Interview with SunRock Customer

toyota-prius-with-solar-systemHarvey P. of Yellow Springs Ohio hired SunRock Solar to install a photovoltaic array in his backyard using a seasonally adjustable pole mount system. The installation was completed on May 3, 2011, so the system has been in production for about a year.  We interviewed Harvey about his panels and the pole mount system.

How big is your system?

Fifteen 230-watt modules for a system rating of 3.45 kW.

What percentage of your utility is being covered? How much have your utility bills gone down?

I am covering 100% of usage, but we were not big users. Our electric bill is now $10.00 per month, covering the first 100 kWh, which I never use.

Now that it has been running for awhile, have you figured out how long it will take to pay it off?

Very uncertain, as it depends on electricity rates, SREC values, and the value of my power uses (e.g. the use of solar to power my plug-in Prius displaces gasoline charges)

How many SRECs have you produced?

Slightly less than 4 MWh at this point.

You decided to use a pole mount system. Why didn’t you put the panels on your roof?

More shading from neighbors trees than was the case with the pole mount.

Why didn’t you use a regular ground mount system?

I wanted the option of “following” the sun during the seasons, and also the pole mount left more gardening space than a ground mount would have.

Do you think the pole mount system has helped your production?

Yes, based on a comparison with a roof-mount array located nearby. The steep winter tilt also helps prevent snow build up on the panels.

Are you satisfied with the production? Yes.

Is the tilt mechanism easy to adjust?  Yes, very easy.

How often do you need to adjust it?

I usually change the setting twice a month, and sometimes more often if I am showing the installation to someone.

Have any issues or problems developed?  No.

Have you had any major storms hit your area? Hail, or high winds?

There has been some small hail and fairly high winds.  The hail caused no visible damage and the wind caused the array to shake a bit, but not enough to cause worry or damage.

Are you satisfied with the work that was performed?  Very much.

What other things do you do at your house to reduce your energy costs?

We have new appliances, all energy star, and most of our lighting is with CFLs.  We are replacing our windows to decrease air conditioning load, the only possible use that would exceed our production enough to use our “banked” production.

Are the panels producing enough energy to handle your house and charge up your electric car?

We have a plug-in Prius, and easily have the capacity to cover it.  (about 4 kWh for a full charge.  It is not used every day.)

Do you monitor your usage more now that you have panels installed? Has it made you more aware of what you are using?

No, I have kept a spreadsheet of usage for several years.  But I do enjoy following the solar production using the online monitoring.

Are you glad that you had solar panels installed at your house?

Yes, indeed.

PV Systems Increase your Home’s Value

solar-panel-on-farmBerkeley National Laboratory just released a report entitled “An Analysis of the Effects of Residential Photovoltaic Energy Systems on Home Sale Prices in California.”    The study was funded by the US Department of Energy.  The main focus of the study was to determine whether homes with installed PV systems sold for more money than comparable homes without PV.  The authors studied 72,000 homes in California of which 2000 had PV systems installed when they were sold.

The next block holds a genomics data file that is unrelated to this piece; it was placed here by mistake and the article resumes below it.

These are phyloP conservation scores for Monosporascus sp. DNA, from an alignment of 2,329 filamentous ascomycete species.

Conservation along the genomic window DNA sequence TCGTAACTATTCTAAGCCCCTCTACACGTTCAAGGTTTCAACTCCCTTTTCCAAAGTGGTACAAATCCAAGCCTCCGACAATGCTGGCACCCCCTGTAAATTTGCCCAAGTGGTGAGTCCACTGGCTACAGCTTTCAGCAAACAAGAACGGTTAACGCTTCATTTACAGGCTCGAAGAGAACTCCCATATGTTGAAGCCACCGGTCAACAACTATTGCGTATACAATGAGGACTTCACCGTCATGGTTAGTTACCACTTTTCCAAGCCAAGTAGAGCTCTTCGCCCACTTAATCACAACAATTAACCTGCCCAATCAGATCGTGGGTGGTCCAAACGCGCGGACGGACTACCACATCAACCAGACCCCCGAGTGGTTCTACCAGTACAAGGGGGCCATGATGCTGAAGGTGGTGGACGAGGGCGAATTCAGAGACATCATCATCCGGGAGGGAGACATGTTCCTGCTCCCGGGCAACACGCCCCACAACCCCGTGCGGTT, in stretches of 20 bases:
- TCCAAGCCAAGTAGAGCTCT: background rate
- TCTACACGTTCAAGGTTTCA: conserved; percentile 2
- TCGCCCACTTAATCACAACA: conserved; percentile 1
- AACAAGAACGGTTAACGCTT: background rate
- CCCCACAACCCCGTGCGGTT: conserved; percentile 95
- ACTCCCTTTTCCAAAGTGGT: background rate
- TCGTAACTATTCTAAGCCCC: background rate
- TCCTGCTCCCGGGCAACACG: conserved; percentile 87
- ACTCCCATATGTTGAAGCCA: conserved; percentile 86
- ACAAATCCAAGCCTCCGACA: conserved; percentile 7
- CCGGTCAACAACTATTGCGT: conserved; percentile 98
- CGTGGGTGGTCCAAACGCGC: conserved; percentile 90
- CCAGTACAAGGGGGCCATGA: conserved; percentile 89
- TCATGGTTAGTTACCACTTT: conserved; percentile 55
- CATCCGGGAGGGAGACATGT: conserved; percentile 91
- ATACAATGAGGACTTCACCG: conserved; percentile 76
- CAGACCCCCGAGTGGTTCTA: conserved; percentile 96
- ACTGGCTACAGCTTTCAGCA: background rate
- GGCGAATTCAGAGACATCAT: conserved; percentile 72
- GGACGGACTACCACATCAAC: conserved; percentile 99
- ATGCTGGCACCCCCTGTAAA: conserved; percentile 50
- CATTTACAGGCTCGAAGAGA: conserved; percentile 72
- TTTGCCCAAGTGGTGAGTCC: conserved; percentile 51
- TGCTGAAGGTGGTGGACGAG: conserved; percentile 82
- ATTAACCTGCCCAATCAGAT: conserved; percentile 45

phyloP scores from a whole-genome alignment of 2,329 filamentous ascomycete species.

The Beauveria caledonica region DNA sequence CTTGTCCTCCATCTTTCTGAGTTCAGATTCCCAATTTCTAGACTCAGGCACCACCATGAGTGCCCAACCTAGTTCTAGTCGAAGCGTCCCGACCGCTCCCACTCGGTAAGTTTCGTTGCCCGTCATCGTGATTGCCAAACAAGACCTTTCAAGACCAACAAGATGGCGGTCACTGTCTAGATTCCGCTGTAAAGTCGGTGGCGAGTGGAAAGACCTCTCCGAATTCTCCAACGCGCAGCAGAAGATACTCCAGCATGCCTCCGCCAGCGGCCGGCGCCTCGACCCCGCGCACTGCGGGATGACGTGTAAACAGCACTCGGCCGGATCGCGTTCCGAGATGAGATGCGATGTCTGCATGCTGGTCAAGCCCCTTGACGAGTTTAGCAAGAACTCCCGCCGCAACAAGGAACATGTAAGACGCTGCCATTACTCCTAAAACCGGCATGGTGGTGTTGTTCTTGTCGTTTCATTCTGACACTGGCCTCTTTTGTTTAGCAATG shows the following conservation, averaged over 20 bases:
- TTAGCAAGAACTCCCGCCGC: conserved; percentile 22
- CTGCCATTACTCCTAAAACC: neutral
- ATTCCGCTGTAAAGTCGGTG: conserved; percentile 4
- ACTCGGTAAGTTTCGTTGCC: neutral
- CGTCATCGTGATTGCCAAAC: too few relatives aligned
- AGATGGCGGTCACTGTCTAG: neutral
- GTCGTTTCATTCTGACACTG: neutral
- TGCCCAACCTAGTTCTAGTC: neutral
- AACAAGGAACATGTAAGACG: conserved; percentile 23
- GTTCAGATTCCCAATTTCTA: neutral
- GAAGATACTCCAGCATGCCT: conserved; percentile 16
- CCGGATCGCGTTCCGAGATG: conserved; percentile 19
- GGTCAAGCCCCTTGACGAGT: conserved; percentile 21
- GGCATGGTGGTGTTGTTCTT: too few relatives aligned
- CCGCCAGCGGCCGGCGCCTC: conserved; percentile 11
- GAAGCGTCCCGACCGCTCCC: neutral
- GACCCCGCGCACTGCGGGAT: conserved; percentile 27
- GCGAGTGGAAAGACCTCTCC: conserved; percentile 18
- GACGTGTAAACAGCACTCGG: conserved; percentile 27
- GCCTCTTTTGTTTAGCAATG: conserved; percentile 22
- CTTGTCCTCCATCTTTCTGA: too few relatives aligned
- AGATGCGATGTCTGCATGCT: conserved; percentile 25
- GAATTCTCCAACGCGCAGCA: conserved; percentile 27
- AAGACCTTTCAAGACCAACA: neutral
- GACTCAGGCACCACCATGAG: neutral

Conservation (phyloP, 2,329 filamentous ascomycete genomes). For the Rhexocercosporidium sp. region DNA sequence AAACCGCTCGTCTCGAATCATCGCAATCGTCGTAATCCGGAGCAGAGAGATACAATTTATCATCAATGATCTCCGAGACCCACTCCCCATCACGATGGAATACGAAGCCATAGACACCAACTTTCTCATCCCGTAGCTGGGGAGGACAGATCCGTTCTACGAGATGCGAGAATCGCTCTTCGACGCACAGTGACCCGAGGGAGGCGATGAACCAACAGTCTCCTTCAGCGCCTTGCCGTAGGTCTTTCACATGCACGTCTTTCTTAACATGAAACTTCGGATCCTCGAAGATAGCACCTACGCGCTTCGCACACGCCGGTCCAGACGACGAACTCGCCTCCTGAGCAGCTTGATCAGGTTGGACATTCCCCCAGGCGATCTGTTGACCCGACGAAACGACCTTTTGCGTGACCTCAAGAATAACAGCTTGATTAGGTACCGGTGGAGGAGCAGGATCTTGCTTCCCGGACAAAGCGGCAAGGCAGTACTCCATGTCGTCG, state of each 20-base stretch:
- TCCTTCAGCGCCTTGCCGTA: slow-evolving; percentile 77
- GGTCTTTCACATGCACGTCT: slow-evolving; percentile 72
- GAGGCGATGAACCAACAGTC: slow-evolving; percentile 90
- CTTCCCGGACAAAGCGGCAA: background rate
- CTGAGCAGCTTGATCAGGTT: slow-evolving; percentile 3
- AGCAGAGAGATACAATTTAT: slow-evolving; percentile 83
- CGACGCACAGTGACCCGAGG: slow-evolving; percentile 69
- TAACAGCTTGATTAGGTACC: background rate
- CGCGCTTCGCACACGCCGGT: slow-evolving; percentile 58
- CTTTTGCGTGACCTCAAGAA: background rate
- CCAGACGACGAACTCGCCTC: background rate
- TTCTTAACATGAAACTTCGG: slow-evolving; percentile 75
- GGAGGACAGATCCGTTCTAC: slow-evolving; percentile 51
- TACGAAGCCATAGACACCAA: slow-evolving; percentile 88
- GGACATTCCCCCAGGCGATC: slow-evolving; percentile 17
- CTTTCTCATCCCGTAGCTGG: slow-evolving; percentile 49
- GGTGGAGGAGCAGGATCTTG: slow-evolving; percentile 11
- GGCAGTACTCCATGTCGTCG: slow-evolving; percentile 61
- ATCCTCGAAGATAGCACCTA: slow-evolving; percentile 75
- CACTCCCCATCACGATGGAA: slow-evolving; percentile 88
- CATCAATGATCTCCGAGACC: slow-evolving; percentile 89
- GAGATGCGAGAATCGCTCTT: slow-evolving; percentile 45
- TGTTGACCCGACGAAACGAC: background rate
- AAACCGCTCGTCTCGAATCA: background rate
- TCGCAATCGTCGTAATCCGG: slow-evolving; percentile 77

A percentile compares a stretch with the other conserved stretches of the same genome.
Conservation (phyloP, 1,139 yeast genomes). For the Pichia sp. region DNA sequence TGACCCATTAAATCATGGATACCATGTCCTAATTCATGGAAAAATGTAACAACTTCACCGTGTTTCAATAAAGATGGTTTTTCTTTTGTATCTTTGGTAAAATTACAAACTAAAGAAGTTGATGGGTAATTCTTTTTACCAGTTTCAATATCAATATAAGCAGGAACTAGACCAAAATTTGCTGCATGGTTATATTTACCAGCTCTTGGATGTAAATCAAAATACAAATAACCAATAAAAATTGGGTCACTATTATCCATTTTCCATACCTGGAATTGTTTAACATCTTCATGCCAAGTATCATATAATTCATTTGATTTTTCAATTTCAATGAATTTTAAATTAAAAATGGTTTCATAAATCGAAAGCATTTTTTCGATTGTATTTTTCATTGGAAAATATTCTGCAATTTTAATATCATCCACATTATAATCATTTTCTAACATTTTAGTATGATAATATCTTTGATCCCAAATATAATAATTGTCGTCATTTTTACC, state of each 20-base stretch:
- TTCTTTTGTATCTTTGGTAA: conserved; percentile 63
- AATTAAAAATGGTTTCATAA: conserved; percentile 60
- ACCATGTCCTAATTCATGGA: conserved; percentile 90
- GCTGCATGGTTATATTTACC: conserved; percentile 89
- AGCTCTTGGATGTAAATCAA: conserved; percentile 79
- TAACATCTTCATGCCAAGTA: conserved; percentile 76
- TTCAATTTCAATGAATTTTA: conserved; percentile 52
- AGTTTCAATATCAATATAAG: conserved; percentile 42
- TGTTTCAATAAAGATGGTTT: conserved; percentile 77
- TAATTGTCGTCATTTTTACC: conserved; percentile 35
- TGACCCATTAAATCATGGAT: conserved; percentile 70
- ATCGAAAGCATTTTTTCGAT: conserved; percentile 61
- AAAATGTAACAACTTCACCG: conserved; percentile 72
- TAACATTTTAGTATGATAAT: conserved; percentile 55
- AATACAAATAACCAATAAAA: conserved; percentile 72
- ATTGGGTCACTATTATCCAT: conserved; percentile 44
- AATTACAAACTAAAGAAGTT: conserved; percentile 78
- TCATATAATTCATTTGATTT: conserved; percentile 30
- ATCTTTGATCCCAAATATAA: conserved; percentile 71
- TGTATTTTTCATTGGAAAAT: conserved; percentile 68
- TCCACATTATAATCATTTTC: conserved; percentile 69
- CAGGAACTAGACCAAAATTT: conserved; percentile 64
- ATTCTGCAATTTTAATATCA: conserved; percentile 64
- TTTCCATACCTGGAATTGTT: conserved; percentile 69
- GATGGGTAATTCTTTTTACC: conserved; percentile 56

The research found that homes with PV systems in California have sold for a premium compared to homes without PV.  When the sale prices were compared to the size of the PV systems installed, the average home sale price was $5.5/Watt with a range of $3.9 to $6.4/Watt.  This is higher than the homeowner’s original investment on the installation which averaged $5/Watt from 2001 to 2009 after all the state and federal incentives.

When the authors studied the relationship between new and existing homes sales prices they found an interesting result.  The new homes showed a premium of $2.3 to $2.6/Watt while the average premium for existing homes was $6/Watt.  The authors blamed this disparity on the fact that the homebuilders install photovoltaic systems on their new homes as a standard, and possibly accept a lower premium to sell the houses faster.

The last part of the study compared energy cost savings of the homeowners to the sales price of the homes.  When the results were expressed as a ratio of the sales price to the annual electricity cost savings associated with PV the average was around 20:1.  This means that for every $1000 saved in energy, the houseswith PV systems sold for $20,000 more than a house without a PV system.  This was the average for existing and new homes.  The averages for both ranged from 7:1 to 31:1.

The authors of the study showed that, in California, having a PV system installed on your house will increase your home’s sale price.

There is a 2-page summary located here:

http://eetd.lbl.gov/ea/emp/reports/lbnl-4476e-rs.pdf.

Here is a link to the full report:

http://eetd.lbl.gov/ea/ems/reports/lbnl-4476e.pdf

SunRock Makes the News

michael-eason-solar-systemMarcia and Michael Eason’s solar system was featured on the front page of the Home and Style Section of the Cincinnati Enquirer on Saturday, September 25th. SunRock Solar installed the system in July of 2009.  The Easons live in West Chester.  Their house was highlighted because it is part of the 2010 Solar Tour Organized by Green Energy Ohio.  The Solar Tour takes place this weekend, October 2nd and 3rd.  If you are interested in participating in the solar tour to see more of SunRock’s installations around southwest Ohio check out the website to organize your own personal tour.